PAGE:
Two of the Gold Training under-20s squad, Shane Wright and Josh Fauid, have certainly had their confidence lifted after spending last weekend among Queensland’s elite young players in the Queensland Institute of Sport’s under-20s Emerging Maroons camp in Brisbane.
Fauid, an 18-year-old halfback who has joined the Titans from Norths Devils in Brisbane where he graduated to the Intrust Super Cup last season, will have the task of trying to step into the shoes of Brayden Torpy in the halves.
Wright, who has grown in leaps and bounds since being added to the Titans’ off-season NRL training squad, will be one of Ben Woolf’s leaders after overcoming a 2014 season written off with injury and gradually regaining his confidence and form in 2015.
The three young Titans walked into the four-day camp last Thursday evening, along with our high performance unit member Kobe Tarora who is in the Queensland under-18s squad, and were greeted by iconic Maroons figure Darren Locker, hanging off his every word at an address that night.
They then mixed with the state’s young elite to do skills sessions, goal setting and gaining an understanding of the ‘Maroon’ culture before finishing off with an opposed session between the under-20s and under-18s squads.
“I look up to Darren Lockyer so much and just a privilege to be in his presence, and I took a lot of his talk,” said Josh.
Added Wright: “Darren Lockyer coming in was enormous. He spoke about having pride in playing for Queensland and how it is all about hard work, and how important doing extra training and paying extra attention to the little telling things can make a difference in your career.
“And he gave examples of how that changed his career at some difficult times.
“I learned so much from the few days in camp and it’s been enormous for my confidence to train with the Titans NRL squad as well.”
Wright’s debut season in the Titans’ NYC side was cruelled by a broken and dislocated ankle in a trial game in 2014, which mean it was last season before he had the chance to prove himself.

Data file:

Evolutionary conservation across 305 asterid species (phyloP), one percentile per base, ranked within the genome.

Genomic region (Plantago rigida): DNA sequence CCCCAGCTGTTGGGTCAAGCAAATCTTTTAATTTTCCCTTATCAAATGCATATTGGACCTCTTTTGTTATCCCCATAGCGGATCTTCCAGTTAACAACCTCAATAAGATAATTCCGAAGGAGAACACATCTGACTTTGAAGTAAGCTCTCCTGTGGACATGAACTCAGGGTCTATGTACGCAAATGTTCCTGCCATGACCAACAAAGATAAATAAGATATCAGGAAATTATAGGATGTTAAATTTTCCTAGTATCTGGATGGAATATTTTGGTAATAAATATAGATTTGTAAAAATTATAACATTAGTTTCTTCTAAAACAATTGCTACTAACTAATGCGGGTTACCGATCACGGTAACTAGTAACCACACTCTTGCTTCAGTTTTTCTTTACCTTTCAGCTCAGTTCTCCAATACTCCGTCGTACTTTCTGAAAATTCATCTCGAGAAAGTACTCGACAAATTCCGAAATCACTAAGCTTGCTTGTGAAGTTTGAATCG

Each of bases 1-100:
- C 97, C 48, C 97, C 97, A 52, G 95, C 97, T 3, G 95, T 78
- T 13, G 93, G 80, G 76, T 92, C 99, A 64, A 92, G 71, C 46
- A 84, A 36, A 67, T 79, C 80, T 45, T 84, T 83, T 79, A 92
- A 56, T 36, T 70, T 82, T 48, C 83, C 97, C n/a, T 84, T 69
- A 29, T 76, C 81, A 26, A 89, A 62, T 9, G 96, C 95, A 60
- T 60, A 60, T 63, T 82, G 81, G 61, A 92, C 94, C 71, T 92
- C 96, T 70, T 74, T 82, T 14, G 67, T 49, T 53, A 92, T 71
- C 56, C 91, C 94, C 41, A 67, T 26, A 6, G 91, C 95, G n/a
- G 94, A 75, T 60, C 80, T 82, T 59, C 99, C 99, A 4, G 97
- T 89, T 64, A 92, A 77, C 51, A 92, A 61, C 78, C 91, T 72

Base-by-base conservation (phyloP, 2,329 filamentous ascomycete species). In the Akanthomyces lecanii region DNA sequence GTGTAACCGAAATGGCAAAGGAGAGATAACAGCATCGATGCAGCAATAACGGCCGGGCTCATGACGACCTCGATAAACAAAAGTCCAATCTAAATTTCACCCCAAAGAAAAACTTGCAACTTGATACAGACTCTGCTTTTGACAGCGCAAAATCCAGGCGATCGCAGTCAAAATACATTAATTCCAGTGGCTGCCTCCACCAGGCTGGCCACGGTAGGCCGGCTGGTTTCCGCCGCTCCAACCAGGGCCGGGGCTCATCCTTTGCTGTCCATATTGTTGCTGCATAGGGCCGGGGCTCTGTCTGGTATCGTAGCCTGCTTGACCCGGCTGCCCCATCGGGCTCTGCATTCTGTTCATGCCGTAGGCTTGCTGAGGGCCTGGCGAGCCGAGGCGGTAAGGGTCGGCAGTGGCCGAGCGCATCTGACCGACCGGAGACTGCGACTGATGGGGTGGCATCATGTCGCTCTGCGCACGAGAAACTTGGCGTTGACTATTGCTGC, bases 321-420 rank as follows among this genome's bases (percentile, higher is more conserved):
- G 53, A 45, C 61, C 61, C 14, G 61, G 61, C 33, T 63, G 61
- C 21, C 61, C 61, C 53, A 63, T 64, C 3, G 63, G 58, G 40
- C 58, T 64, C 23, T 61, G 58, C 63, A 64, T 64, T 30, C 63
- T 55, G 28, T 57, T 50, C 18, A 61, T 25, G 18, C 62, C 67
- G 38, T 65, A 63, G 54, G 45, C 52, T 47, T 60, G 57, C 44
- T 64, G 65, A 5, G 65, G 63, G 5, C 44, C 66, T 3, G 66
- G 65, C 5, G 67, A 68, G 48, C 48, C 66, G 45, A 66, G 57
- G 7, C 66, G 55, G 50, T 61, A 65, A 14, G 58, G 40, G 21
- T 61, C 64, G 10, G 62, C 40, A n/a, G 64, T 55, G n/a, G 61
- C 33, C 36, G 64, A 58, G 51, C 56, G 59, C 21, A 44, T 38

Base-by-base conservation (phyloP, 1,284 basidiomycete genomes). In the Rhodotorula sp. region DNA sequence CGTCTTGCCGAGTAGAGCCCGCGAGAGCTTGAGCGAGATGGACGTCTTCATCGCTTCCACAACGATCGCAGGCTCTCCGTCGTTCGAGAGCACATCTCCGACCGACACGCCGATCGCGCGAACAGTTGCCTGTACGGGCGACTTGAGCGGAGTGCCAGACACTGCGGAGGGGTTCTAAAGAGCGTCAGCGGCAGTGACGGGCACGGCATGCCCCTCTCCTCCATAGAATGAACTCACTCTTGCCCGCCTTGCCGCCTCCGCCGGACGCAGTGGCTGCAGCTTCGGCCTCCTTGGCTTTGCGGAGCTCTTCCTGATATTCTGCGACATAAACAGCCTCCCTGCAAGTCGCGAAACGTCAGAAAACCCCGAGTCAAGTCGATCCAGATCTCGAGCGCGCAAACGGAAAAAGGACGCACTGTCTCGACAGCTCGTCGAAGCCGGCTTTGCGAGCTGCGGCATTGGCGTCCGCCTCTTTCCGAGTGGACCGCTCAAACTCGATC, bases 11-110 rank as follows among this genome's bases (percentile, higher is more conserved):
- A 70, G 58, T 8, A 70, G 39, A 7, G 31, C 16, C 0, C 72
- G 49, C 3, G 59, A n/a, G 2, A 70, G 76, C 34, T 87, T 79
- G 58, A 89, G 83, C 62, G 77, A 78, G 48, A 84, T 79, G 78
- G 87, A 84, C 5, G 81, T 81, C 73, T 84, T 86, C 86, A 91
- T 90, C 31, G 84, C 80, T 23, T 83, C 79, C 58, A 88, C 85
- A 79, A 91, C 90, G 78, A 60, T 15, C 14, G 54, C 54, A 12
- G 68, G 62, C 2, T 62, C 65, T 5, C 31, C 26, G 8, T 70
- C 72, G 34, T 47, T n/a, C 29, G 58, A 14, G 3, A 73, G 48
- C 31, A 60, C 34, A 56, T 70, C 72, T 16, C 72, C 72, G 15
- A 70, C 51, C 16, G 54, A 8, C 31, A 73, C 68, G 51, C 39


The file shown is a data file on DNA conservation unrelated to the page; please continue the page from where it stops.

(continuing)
He admits it was a gradual process getting his confidence and momentum, even though he played all but one match.
“Last year I felt it took a while to get back to where I was,” he said. “Getting through all games was a relief really, and I worked hard in pre-season and it’s all building nicely. It’s up to me from here.”
The Perth-born back-rower was surprised when he received the call-up to train alongside fellow NYC players Jed Cartwright, Greg Leleisiaou, Brian Kelly and newcomers Morgan Boyle and Kurt Bernard during the pre-season. He was more surprised to get the invitation to the QAS camp but now wants to ensure it all counts for something when the season begins.
To one day wear the Maroons jersey, whether in this year’s Origin under-20s match against the Blues, or the ‘real thing’ down the track, would be the ultimate.
"It would be a dream come true," Wright said. "It's one thing I've always wanted to do, represent Queensland, and hopefully this is the year to do it.
"I was in a QAS camp when they had the 14s and 15s one but I've never actually cracked a Queensland team before.
"It's a pretty good feeling to get noticed and picked in that and hopefully I can carry on and eventually get picked in that 20s Origin team this year."
Wright moved to Airlie Beach in the Whitsundays at the age of seven. He was signed by Manly as a 14-year-old before finishing his schooling at Palm Beach Currumbin on the Gold Coast.
Fauid wore the Queensland jersey at under-18 level last season and scored a crucial try at the Melbourne Cricket Ground in the curtain-raIser before game two.
He’d love to repeat the experience in the under-20s this season or next but knows he has a lot of hard work to get through first.
“It’s a privilege to be here, just like everyone else you want to be part of Queensland’s great history,” he said.
“To score that try last year was a memory I’ll never forget and I hope I can get another opportunity in the 20s Origin side too.”